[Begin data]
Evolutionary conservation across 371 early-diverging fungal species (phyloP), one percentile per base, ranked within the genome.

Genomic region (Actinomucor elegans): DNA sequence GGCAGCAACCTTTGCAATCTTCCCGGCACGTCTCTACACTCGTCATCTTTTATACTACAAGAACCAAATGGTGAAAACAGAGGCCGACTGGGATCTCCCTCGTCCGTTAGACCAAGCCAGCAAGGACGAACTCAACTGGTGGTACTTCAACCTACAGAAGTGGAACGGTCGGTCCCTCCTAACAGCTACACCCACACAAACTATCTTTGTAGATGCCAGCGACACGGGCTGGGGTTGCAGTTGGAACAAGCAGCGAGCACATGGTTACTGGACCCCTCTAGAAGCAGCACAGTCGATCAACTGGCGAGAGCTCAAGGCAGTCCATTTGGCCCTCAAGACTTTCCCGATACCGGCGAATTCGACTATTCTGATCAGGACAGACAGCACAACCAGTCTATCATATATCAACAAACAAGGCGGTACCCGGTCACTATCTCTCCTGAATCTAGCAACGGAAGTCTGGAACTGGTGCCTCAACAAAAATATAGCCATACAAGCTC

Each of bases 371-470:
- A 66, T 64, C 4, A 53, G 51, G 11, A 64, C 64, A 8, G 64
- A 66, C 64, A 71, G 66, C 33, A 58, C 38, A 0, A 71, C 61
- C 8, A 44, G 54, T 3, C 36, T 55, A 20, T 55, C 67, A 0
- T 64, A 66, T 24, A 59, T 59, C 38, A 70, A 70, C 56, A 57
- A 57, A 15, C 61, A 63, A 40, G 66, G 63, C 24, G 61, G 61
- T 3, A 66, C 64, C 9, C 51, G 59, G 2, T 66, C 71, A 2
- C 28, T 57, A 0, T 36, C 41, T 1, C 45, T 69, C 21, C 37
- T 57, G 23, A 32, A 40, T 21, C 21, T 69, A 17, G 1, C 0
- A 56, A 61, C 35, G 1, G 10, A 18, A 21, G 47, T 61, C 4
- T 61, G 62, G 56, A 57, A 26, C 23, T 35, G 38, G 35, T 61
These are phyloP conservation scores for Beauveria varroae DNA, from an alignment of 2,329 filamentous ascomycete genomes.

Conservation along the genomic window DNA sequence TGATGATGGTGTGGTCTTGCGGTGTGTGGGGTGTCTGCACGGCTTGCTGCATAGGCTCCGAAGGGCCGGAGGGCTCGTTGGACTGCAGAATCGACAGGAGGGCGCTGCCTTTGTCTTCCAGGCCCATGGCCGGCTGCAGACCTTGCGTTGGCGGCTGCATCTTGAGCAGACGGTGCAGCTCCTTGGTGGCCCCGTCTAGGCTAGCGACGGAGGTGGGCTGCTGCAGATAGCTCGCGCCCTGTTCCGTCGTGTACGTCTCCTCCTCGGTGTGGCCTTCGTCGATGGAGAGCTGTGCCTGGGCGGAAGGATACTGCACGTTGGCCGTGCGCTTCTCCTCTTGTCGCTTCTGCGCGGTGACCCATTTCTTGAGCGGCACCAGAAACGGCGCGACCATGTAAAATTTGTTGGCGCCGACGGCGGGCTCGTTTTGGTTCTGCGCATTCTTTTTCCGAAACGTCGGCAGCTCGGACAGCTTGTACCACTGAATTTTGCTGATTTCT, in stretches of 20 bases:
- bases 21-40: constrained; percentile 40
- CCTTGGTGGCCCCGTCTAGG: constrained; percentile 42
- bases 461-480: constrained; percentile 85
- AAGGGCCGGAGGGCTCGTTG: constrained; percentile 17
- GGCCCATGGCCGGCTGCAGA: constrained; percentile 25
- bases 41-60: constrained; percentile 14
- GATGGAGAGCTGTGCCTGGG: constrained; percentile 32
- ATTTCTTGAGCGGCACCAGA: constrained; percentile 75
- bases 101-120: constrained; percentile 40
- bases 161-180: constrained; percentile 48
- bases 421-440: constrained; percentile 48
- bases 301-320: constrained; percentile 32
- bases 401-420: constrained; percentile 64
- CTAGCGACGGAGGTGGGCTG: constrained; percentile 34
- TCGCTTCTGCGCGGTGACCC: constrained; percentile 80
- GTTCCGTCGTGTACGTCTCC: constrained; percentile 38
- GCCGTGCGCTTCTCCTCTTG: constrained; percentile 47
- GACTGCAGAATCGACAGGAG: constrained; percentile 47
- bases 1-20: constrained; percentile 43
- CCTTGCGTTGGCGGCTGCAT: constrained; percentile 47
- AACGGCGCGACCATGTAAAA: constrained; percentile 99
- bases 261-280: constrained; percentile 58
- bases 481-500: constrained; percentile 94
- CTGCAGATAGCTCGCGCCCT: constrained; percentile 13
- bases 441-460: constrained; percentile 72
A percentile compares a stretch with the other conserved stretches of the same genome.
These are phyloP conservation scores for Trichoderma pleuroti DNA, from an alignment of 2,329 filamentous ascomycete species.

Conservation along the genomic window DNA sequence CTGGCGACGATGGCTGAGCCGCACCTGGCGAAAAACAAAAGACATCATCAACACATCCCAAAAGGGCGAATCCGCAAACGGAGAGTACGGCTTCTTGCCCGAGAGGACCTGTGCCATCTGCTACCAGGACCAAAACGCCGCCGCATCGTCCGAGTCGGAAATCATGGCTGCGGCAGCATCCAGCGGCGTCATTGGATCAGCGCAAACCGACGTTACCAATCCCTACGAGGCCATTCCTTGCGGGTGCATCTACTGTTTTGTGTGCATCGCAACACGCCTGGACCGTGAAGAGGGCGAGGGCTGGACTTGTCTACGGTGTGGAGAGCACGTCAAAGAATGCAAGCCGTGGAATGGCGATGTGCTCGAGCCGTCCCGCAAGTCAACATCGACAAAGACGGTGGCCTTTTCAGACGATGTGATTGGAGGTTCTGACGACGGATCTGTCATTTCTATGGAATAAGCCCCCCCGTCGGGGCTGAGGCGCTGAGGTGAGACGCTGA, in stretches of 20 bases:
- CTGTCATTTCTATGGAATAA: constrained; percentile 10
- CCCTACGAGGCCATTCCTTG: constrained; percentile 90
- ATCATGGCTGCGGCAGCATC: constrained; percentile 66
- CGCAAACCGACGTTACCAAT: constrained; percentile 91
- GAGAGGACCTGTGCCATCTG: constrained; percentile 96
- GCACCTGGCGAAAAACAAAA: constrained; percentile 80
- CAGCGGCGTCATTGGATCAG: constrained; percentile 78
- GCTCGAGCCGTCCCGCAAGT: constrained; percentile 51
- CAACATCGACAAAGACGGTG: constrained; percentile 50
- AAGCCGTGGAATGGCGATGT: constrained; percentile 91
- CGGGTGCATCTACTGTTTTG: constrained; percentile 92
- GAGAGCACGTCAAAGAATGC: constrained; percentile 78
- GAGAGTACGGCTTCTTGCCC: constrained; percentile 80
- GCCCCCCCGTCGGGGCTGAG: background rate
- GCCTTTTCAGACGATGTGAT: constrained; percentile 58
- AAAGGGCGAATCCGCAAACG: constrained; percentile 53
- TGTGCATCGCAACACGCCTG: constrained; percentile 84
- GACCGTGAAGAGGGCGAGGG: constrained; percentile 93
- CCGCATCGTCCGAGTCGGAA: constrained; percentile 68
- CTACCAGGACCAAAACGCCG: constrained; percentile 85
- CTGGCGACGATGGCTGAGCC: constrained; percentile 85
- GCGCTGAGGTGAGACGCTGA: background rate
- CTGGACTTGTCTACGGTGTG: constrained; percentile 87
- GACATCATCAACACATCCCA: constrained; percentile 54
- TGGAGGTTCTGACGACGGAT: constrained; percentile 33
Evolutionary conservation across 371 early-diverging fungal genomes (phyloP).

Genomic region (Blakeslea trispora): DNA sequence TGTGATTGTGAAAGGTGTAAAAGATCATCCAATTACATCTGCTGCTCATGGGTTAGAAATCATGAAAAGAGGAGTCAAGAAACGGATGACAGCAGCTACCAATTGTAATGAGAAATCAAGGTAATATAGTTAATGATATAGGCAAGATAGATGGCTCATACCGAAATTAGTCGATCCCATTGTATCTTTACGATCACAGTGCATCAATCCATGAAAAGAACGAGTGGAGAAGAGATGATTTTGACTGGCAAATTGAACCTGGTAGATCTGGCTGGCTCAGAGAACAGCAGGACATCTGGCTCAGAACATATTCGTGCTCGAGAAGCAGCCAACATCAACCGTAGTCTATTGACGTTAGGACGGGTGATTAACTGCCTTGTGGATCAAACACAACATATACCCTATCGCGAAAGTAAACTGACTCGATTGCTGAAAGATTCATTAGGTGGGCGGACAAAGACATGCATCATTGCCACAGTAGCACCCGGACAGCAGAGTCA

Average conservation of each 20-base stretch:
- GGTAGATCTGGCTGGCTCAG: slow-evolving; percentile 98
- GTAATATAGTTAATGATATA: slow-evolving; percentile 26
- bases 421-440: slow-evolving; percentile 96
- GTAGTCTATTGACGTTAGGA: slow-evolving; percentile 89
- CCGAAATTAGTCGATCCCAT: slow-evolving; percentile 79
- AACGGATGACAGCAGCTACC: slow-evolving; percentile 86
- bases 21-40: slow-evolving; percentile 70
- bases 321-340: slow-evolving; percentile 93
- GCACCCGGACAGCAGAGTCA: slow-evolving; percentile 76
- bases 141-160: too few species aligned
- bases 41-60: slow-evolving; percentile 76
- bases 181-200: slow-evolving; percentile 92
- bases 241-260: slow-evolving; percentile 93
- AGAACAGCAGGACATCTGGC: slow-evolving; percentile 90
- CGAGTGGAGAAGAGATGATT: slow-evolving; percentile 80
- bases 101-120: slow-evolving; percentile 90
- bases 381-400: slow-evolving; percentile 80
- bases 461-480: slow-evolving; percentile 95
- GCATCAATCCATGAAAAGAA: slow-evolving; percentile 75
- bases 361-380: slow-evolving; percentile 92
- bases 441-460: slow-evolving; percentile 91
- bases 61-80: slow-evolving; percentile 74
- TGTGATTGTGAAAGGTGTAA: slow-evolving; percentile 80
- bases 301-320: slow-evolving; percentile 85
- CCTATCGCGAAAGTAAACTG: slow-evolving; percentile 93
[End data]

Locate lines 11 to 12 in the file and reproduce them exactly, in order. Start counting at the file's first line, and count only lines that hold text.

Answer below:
- T 57, G 23, A 32, A 40, T 21, C 21, T 69, A 17, G 1, C 0
- A 56, A 61, C 35, G 1, G 10, A 18, A 21, G 47, T 61, C 4